sandik

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About sandik

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  • Connection to/interest in ballet** (Please describe. Examples: fan, teacher, dancer, writer, avid balletgoer)
    writer
  • City**
    Seattle
  • State (US only)**, Country (Outside US only)**
    WA

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  1. It is indeed an excellent book -- I used it in dance history classes frequently. Jowitt is so good at giving you the sense of what it was like at the time.
  2. (I'm late to the party on this thread, and so I'm just going to reply to several posts in one go.) I've never seen the Neumeier, but this collection of music sounds very interesting. I've been very intrigued by the video of Alexander Eckman's version of the ballet -- it's set on the Joffrey now, and I'm scheming to see it. And about keeping track -- I stage managed a production in college, and so I always see those faces in front of me when I hear the text! I've wondered the same thing about Oberon. Sometimes it seems to me that the dancers give everything more emphasis on the repeat, like an argument that is stalled at the same thing, but I think I'm reading in. And when I see the Cavalier, I think Benno. I didn't know this -- how fascinating! I'm not sure I'd make that bargain altogether, but it is one of the loveliest things I know.
  3. This sounds spectacular -- perhaps I can sneak away from local things next time and come down there!
  4. I'm not sure that Acocella thinks of that repertory as "corny" either, but Brown and her colleagues had had enough of its heroics. "Yvonne Rainer, David Gordon, Douglas Dunn, Lucinda Childs, Steve Paxton, Deborah Hay, Simone Forti, most of them belonging to the so-called Judson Dance Theatre or the improvisational collective known as Grand Union, or both—fought their way free from what they saw as the corny exaltations of classic modern dance and began making the wry, dry, and often conceptual dance that came to be known as postmodern." Rainer's "No Manifesto" was a clear statement of their attitudes back then "no to moving, or being moved."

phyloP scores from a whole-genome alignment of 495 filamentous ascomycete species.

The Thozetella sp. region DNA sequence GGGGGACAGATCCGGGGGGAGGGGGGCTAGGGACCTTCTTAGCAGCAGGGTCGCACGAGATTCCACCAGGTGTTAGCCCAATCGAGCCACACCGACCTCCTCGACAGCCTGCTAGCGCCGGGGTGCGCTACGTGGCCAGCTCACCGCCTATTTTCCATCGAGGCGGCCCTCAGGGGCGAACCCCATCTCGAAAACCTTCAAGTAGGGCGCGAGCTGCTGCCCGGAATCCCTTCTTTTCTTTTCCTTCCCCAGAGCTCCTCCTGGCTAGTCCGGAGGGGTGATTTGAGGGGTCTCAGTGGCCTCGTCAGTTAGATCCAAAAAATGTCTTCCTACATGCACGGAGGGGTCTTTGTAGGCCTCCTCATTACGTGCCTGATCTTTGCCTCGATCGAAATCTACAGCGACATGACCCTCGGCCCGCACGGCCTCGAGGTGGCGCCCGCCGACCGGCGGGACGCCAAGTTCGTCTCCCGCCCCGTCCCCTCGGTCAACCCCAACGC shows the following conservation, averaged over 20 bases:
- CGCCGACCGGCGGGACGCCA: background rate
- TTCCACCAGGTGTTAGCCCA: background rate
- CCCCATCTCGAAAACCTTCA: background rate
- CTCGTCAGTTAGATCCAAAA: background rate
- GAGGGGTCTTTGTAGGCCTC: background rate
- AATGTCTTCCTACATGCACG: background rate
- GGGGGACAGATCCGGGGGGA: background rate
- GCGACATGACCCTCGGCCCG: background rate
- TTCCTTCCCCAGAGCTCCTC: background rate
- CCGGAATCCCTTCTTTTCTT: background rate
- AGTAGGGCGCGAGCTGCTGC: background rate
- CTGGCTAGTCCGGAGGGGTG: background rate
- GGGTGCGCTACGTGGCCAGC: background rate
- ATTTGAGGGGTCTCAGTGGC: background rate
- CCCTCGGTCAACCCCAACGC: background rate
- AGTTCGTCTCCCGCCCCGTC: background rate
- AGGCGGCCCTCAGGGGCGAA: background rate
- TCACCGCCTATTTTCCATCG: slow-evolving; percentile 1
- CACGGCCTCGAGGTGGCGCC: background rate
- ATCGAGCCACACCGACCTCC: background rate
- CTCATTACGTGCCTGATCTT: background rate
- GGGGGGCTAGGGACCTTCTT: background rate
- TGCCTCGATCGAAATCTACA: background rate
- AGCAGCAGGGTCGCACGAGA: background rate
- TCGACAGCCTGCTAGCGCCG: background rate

5. That's a tall Oberon!
  6. Saw the Bolshoi in Cinema broadcast last weekend, which closed with Etudes -- such a technical tour de force all around.
  7. What she said -- Copeland was both sincere and poised, which is a hard combination. One of the audience questions touched on the Under Armor situation -- Copeland said that she had faith in the people she knew in the organization and that she was still happy to represent them.
  8. Well fiddlesticks -- that's a car ride.
  9. Adding to the complexity of the situation. Hoping that they take this step to clarify what they want from the company.
  10. I'm so glad to see Jakobson's work getting some stage-time -- for ages all we knew were rumors. He did indeed work in a different style and direction than his contemporaries in the West -- it's fascinating to see the possibilities that he felt were in the art form.
  11. That seems to be true all over, which just helps bolster my contention to my family that writing consistently over a period of time (like many newspaper columnists) is a harder job than it might seem at first.
  12. That certainly does seem to be the current solution, doesn't it?
  13. I loved the final comment (about the rather haphazard cultural references in the Hartford Ballet production designs, touching on Native American elements) "Which might have made it 'American' in a way not at all intended."
  14. With lovely flamingos in the header!